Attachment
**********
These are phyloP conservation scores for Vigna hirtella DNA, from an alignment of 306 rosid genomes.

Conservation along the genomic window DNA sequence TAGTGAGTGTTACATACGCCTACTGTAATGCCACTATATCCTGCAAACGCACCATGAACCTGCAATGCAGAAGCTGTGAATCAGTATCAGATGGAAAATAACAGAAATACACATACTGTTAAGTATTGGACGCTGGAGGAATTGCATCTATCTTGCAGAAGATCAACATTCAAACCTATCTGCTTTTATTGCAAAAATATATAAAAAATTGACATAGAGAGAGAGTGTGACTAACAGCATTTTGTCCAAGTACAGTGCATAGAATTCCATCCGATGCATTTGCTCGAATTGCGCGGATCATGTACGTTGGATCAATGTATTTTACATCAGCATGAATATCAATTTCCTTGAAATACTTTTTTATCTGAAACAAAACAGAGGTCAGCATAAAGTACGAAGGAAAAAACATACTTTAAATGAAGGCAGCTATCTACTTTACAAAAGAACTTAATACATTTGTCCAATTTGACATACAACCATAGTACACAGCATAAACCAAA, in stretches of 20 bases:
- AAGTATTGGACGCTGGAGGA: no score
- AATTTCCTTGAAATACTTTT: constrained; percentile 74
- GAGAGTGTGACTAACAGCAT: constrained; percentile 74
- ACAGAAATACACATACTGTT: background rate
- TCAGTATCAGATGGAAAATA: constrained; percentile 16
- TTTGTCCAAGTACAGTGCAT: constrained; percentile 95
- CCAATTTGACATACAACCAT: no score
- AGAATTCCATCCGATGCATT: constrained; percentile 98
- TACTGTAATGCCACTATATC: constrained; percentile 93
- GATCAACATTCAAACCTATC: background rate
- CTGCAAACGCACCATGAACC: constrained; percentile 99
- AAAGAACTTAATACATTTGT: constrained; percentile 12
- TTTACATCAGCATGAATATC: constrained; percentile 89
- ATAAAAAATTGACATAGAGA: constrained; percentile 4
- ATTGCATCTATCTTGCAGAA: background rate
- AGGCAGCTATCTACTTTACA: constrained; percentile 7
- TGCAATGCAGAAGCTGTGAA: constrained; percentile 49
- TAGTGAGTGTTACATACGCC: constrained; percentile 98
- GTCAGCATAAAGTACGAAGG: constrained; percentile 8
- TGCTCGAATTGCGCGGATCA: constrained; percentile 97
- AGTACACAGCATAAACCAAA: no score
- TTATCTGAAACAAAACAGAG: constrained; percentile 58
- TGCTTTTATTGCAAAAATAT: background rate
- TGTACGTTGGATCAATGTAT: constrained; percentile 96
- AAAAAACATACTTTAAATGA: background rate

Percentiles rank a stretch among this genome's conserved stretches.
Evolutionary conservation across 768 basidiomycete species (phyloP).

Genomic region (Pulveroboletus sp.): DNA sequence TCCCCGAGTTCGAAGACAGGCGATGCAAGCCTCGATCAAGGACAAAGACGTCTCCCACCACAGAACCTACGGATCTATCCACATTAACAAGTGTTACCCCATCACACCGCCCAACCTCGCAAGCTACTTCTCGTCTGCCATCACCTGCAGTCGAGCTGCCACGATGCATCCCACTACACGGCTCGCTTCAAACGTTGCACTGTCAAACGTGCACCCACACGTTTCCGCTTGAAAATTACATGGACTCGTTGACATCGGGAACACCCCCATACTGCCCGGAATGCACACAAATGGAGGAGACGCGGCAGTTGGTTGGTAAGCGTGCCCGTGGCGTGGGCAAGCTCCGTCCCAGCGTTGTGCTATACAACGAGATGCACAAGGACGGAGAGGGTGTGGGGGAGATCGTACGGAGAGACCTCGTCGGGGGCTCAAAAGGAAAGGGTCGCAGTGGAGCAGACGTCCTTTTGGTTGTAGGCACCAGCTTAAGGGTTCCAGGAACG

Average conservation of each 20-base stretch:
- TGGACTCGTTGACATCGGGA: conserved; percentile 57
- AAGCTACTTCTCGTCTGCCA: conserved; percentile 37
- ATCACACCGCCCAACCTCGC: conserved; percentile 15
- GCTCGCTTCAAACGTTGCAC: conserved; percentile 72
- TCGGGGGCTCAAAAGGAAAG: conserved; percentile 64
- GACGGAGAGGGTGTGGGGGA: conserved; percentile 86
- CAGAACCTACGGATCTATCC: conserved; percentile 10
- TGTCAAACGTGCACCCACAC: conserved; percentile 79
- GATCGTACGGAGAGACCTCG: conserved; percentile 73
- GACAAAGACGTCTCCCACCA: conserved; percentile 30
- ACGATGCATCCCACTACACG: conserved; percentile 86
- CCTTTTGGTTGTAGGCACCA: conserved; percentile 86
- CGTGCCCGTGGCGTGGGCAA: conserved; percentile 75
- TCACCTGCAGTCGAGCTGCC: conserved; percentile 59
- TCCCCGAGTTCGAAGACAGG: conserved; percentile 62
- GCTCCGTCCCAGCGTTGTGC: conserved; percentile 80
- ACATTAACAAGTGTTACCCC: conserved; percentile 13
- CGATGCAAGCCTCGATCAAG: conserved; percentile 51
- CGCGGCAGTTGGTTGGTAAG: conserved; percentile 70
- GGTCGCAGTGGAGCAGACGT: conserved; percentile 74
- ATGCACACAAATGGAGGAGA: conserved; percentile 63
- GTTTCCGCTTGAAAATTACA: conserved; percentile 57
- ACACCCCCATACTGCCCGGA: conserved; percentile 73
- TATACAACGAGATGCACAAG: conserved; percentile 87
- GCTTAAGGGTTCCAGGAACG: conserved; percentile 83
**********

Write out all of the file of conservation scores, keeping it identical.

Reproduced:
These are phyloP conservation scores for Vigna hirtella DNA, from an alignment of 306 rosid genomes.

Conservation along the genomic window DNA sequence TAGTGAGTGTTACATACGCCTACTGTAATGCCACTATATCCTGCAAACGCACCATGAACCTGCAATGCAGAAGCTGTGAATCAGTATCAGATGGAAAATAACAGAAATACACATACTGTTAAGTATTGGACGCTGGAGGAATTGCATCTATCTTGCAGAAGATCAACATTCAAACCTATCTGCTTTTATTGCAAAAATATATAAAAAATTGACATAGAGAGAGAGTGTGACTAACAGCATTTTGTCCAAGTACAGTGCATAGAATTCCATCCGATGCATTTGCTCGAATTGCGCGGATCATGTACGTTGGATCAATGTATTTTACATCAGCATGAATATCAATTTCCTTGAAATACTTTTTTATCTGAAACAAAACAGAGGTCAGCATAAAGTACGAAGGAAAAAACATACTTTAAATGAAGGCAGCTATCTACTTTACAAAAGAACTTAATACATTTGTCCAATTTGACATACAACCATAGTACACAGCATAAACCAAA, in stretches of 20 bases:
- AAGTATTGGACGCTGGAGGA: no score
- AATTTCCTTGAAATACTTTT: constrained; percentile 74
- GAGAGTGTGACTAACAGCAT: constrained; percentile 74
- ACAGAAATACACATACTGTT: background rate
- TCAGTATCAGATGGAAAATA: constrained; percentile 16
- TTTGTCCAAGTACAGTGCAT: constrained; percentile 95
- CCAATTTGACATACAACCAT: no score
- AGAATTCCATCCGATGCATT: constrained; percentile 98
- TACTGTAATGCCACTATATC: constrained; percentile 93
- GATCAACATTCAAACCTATC: background rate
- CTGCAAACGCACCATGAACC: constrained; percentile 99
- AAAGAACTTAATACATTTGT: constrained; percentile 12
- TTTACATCAGCATGAATATC: constrained; percentile 89
- ATAAAAAATTGACATAGAGA: constrained; percentile 4
- ATTGCATCTATCTTGCAGAA: background rate
- AGGCAGCTATCTACTTTACA: constrained; percentile 7
- TGCAATGCAGAAGCTGTGAA: constrained; percentile 49
- TAGTGAGTGTTACATACGCC: constrained; percentile 98
- GTCAGCATAAAGTACGAAGG: constrained; percentile 8
- TGCTCGAATTGCGCGGATCA: constrained; percentile 97
- AGTACACAGCATAAACCAAA: no score
- TTATCTGAAACAAAACAGAG: constrained; percentile 58
- TGCTTTTATTGCAAAAATAT: background rate
- TGTACGTTGGATCAATGTAT: constrained; percentile 96
- AAAAAACATACTTTAAATGA: background rate

Percentiles rank a stretch among this genome's conserved stretches.
Evolutionary conservation across 768 basidiomycete species (phyloP).

Genomic region (Pulveroboletus sp.): DNA sequence TCCCCGAGTTCGAAGACAGGCGATGCAAGCCTCGATCAAGGACAAAGACGTCTCCCACCACAGAACCTACGGATCTATCCACATTAACAAGTGTTACCCCATCACACCGCCCAACCTCGCAAGCTACTTCTCGTCTGCCATCACCTGCAGTCGAGCTGCCACGATGCATCCCACTACACGGCTCGCTTCAAACGTTGCACTGTCAAACGTGCACCCACACGTTTCCGCTTGAAAATTACATGGACTCGTTGACATCGGGAACACCCCCATACTGCCCGGAATGCACACAAATGGAGGAGACGCGGCAGTTGGTTGGTAAGCGTGCCCGTGGCGTGGGCAAGCTCCGTCCCAGCGTTGTGCTATACAACGAGATGCACAAGGACGGAGAGGGTGTGGGGGAGATCGTACGGAGAGACCTCGTCGGGGGCTCAAAAGGAAAGGGTCGCAGTGGAGCAGACGTCCTTTTGGTTGTAGGCACCAGCTTAAGGGTTCCAGGAACG

Average conservation of each 20-base stretch:
- TGGACTCGTTGACATCGGGA: conserved; percentile 57
- AAGCTACTTCTCGTCTGCCA: conserved; percentile 37
- ATCACACCGCCCAACCTCGC: conserved; percentile 15
- GCTCGCTTCAAACGTTGCAC: conserved; percentile 72
- TCGGGGGCTCAAAAGGAAAG: conserved; percentile 64
- GACGGAGAGGGTGTGGGGGA: conserved; percentile 86
- CAGAACCTACGGATCTATCC: conserved; percentile 10
- TGTCAAACGTGCACCCACAC: conserved; percentile 79
- GATCGTACGGAGAGACCTCG: conserved; percentile 73
- GACAAAGACGTCTCCCACCA: conserved; percentile 30
- ACGATGCATCCCACTACACG: conserved; percentile 86
- CCTTTTGGTTGTAGGCACCA: conserved; percentile 86
- CGTGCCCGTGGCGTGGGCAA: conserved; percentile 75
- TCACCTGCAGTCGAGCTGCC: conserved; percentile 59
- TCCCCGAGTTCGAAGACAGG: conserved; percentile 62
- GCTCCGTCCCAGCGTTGTGC: conserved; percentile 80
- ACATTAACAAGTGTTACCCC: conserved; percentile 13
- CGATGCAAGCCTCGATCAAG: conserved; percentile 51
- CGCGGCAGTTGGTTGGTAAG: conserved; percentile 70
- GGTCGCAGTGGAGCAGACGT: conserved; percentile 74
- ATGCACACAAATGGAGGAGA: conserved; percentile 63
- GTTTCCGCTTGAAAATTACA: conserved; percentile 57
- ACACCCCCATACTGCCCGGA: conserved; percentile 73
- TATACAACGAGATGCACAAG: conserved; percentile 87
- GCTTAAGGGTTCCAGGAACG: conserved; percentile 83